Of metaphors, mission, mentors, and 50,000 thank yous.


t d i D p t r h t “The changing of the guard.” The metaphor frequently is used during leadership successions, but it doesn’t seem apt for a transition of editors. The comparison brings to mind images of stiff-legged automatons in furry-hatted parade dress, eyes ophthalmoplegically fixed forward, nominally protecting a palace or a tomb. An editor’s job is not ceremonial, however, nor is it to enforce lockdowns, like a prison warden. Which leads us to consider a better metaphor. We needn’t look far to find one. Ten years ago, Ophthalmology Editor-in-Chief Don Minckler declared in his swan song editorial that it was “time to change the watch” as he completed his term and Andrew Schachat took the helm. Dr. Minckler made the point that a successful voyage results from a sequence of successful watches. The nautical allusion also reminds us that one of the chief responsibilities of a medical journal is to help its thoughtful readers navigate through an ocean of information, much of which is inconsequential, incorrect, or in some cases, potentially injurious. Safe passage for both our patients and ourselves requires not only that the medical community adopt useful new information (that is, a better route from A to B), but also that we understand what does not work. The importance of learning from mistakes is one reason why, nearly a century ago, the New England Journal of Medicine began publishing Case Records of the Massachusetts General Hospital. As the editors at that time explained, “Too often in current medical literature we get accounts of brilliant successes, rather than failures in diagnosis and treatment, which are of far higher educational value. Harbors are made safer for mariners not by records of prosperous voyages, but by buoying the dangerous reefs and sunken ledges that have caused disasters.” Unfortunately, new hazards continually are identified in health care, just as undersea topography changes with tide and current. But even more assuredly, researchers and practitioners will enhance our understanding of ophthalmic disease and will devise new techniques and new equipment to address new problems—and old. I look forward with great anticipation to the advances that will occur during my editorial watch. Which brings us to the journal’s mission. Ophthalmology’s fundamental aim, in a word, is service. Our goal is to serve society, that is, patients and their families, throughout the world by publishing the best available clinically related research. This, in turn, is accomplished by serving authors with prompt, unbiased peer review and by serving readers by advancing innovation and discovery. In partnership with the American Academy of Ophthalmology, the journal plays a key role in the lifelong education of practitioners. Such service is done through . . . servants. Which brings us to Andy Schachat. For the past decade, Dr. Schachat, a world-renowned retinal specialist and Vice Chair of the Department of Oph(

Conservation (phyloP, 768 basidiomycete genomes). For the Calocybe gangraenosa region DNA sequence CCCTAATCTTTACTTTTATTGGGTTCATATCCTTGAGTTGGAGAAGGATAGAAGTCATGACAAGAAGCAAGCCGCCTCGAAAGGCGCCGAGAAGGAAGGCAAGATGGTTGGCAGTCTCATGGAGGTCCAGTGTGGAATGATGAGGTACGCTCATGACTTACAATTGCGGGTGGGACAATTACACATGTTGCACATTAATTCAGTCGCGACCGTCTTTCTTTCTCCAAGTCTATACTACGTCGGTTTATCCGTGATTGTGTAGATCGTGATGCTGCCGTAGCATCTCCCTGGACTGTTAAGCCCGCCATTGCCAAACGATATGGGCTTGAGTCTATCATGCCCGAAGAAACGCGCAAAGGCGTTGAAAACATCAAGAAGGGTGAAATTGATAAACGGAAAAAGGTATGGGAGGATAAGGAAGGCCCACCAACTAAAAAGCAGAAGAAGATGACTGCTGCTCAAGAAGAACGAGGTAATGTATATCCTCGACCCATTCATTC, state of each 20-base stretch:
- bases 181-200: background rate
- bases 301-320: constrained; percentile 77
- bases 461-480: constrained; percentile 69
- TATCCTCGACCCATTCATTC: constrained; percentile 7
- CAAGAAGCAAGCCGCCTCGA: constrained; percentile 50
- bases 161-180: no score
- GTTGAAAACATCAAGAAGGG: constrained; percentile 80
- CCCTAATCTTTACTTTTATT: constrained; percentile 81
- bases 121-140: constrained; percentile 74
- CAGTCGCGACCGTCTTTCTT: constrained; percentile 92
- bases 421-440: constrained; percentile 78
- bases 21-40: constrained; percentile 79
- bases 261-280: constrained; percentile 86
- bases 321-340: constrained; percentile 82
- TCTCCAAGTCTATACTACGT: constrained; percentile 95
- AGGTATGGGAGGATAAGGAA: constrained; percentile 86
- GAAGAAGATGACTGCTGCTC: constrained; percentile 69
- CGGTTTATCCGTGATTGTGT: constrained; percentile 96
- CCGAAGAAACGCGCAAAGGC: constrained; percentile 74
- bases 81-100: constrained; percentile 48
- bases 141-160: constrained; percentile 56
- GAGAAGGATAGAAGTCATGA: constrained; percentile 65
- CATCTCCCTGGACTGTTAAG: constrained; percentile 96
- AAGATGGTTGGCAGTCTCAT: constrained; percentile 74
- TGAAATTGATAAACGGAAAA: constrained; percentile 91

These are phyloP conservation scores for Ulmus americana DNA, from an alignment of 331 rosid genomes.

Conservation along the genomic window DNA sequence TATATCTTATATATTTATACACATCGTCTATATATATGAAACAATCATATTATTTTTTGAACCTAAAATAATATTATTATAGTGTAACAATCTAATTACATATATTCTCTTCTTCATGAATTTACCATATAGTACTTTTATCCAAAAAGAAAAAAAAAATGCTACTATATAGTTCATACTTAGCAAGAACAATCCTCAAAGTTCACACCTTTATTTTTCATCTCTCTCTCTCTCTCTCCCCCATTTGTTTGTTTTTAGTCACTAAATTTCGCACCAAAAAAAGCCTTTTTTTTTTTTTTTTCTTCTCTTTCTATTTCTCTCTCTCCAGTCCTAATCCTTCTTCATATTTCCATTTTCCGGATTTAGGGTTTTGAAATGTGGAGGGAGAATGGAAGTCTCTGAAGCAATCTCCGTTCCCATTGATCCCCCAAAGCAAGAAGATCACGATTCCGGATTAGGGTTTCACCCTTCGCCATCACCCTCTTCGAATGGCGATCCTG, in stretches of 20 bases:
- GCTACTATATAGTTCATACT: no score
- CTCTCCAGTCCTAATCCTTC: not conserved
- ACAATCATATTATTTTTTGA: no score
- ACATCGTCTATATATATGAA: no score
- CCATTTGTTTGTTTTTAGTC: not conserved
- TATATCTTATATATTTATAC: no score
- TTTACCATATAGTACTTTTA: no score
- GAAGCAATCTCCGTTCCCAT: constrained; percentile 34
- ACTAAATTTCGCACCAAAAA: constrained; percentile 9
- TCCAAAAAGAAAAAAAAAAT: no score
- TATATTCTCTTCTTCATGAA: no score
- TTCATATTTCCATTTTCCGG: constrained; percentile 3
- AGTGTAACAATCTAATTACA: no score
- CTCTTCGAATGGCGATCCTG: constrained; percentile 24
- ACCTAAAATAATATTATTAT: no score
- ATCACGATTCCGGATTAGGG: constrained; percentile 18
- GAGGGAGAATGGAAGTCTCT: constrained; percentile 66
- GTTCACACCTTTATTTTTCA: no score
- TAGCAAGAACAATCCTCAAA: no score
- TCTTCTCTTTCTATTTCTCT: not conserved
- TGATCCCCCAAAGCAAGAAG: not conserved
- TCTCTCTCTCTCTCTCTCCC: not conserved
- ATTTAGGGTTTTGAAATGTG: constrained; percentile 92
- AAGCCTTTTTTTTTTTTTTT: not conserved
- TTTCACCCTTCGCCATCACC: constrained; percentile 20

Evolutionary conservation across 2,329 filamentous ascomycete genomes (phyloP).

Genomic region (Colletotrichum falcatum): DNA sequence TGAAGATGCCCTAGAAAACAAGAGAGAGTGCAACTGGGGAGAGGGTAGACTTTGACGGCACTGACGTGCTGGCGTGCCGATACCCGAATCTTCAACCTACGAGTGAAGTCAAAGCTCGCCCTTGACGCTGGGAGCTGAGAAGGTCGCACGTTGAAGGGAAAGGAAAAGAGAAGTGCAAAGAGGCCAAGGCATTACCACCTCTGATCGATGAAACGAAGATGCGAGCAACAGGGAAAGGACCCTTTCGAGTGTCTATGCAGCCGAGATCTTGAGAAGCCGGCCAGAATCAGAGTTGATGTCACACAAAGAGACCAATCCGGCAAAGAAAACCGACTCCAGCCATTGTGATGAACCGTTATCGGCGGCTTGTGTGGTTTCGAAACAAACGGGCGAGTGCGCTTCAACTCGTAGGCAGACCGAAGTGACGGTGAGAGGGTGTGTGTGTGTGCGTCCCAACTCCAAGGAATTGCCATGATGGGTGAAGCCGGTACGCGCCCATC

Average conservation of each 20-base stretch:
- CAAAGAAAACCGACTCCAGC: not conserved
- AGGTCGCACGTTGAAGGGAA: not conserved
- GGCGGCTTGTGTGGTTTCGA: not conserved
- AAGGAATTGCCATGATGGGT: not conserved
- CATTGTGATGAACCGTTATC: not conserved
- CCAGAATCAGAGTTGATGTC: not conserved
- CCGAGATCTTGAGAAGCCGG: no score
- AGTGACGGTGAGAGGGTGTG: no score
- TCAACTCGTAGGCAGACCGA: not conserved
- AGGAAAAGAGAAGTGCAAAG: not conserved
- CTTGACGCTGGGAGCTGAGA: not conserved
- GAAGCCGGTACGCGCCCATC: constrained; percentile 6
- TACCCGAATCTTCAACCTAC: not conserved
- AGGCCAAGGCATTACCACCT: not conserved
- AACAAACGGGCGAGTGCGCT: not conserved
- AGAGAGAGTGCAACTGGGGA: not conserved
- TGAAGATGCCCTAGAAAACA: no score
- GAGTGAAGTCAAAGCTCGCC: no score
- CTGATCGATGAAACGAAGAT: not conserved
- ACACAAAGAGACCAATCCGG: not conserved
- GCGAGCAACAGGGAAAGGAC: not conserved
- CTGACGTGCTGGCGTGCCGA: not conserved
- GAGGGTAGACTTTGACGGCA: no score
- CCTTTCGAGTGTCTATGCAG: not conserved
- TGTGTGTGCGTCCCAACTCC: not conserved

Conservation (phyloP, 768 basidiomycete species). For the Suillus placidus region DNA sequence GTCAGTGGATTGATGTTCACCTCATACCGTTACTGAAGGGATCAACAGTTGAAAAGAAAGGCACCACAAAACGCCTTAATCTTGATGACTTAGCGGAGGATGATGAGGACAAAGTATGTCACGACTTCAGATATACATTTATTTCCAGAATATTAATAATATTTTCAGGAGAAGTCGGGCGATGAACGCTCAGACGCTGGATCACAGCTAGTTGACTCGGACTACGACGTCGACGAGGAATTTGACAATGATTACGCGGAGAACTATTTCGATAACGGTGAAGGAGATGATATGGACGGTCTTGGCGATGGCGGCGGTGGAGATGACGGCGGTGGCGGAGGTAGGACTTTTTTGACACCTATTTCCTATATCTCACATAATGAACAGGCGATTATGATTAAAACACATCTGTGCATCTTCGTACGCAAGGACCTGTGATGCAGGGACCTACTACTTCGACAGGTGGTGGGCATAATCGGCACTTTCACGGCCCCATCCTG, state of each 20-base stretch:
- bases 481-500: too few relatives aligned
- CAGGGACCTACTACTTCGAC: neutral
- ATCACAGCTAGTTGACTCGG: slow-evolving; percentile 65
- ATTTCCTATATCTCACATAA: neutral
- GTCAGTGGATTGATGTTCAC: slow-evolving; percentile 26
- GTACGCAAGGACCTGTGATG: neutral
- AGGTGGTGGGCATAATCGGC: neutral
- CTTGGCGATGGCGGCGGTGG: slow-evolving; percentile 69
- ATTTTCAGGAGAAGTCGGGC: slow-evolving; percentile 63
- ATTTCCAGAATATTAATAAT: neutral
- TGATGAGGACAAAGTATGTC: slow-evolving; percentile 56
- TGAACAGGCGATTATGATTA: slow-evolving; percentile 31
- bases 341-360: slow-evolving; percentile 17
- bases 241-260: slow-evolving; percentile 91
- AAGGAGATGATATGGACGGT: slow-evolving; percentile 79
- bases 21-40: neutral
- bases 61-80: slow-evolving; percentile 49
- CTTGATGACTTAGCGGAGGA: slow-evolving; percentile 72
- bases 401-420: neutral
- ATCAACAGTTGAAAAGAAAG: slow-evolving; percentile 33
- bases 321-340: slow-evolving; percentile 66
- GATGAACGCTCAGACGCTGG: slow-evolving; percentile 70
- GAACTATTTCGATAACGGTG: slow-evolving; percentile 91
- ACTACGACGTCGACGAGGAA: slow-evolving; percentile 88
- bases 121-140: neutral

DOI: 10.1016/j.ophtha.2012.09.024

Cite this paper

@article{Bartley2013OfMM, title={Of metaphors, mission, mentors, and 50,000 thank yous.}, author={George B. Bartley}, journal={Ophthalmology}, year={2013}, volume={120 1}, pages={1-2} }